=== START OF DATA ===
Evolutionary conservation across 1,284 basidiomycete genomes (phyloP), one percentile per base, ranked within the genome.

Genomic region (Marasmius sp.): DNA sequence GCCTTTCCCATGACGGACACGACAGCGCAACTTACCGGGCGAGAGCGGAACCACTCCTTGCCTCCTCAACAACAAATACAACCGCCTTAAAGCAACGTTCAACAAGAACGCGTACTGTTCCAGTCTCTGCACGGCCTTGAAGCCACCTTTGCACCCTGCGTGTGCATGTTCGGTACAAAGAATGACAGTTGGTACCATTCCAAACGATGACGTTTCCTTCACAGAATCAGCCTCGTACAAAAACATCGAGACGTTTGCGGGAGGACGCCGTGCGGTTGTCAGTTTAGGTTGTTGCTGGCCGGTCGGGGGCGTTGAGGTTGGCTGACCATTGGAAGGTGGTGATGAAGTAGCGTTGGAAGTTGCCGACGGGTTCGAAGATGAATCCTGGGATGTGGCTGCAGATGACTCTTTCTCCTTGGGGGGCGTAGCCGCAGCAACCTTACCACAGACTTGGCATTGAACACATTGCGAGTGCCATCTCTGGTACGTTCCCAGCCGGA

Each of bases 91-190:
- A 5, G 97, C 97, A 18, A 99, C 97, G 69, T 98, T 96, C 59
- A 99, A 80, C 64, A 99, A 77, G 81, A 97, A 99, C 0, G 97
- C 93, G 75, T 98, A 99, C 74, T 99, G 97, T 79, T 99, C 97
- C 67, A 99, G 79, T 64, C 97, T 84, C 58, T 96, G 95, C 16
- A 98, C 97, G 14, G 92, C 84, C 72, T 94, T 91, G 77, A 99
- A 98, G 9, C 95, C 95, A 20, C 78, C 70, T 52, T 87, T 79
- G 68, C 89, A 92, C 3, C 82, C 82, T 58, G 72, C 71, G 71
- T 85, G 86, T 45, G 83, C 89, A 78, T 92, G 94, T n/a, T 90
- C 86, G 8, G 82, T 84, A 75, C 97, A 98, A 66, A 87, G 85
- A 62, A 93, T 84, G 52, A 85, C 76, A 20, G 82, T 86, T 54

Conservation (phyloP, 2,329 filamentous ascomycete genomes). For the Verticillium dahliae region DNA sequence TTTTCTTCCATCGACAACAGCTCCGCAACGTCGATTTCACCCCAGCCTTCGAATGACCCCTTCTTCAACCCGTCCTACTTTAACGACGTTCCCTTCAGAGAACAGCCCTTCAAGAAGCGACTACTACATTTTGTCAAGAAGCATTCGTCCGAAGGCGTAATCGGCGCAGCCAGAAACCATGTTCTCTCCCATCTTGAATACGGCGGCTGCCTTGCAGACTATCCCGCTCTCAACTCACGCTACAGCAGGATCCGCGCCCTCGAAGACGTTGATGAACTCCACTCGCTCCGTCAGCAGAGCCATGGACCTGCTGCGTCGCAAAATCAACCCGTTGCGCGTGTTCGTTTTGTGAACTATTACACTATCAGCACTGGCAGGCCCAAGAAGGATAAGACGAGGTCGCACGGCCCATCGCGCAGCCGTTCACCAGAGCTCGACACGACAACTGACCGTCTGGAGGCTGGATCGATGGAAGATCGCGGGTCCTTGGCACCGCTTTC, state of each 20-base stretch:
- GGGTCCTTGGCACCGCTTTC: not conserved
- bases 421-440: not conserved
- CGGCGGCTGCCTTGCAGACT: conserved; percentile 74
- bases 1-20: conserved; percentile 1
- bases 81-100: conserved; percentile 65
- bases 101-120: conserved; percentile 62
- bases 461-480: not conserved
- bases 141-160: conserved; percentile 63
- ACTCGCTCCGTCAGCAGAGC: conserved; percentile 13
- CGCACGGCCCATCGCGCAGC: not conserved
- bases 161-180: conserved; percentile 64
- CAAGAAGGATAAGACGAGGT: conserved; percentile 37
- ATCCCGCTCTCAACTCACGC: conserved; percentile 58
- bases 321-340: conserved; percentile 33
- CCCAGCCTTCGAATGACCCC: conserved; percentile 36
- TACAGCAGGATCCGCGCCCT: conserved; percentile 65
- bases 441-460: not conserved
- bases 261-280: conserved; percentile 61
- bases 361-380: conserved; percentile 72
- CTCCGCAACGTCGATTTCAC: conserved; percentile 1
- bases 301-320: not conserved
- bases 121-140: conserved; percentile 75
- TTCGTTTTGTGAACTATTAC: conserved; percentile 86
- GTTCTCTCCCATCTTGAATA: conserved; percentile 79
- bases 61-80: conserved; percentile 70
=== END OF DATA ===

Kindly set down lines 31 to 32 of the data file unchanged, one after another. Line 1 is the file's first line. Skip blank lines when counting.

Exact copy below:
- bases 441-460: not conserved
- bases 261-280: conserved; percentile 61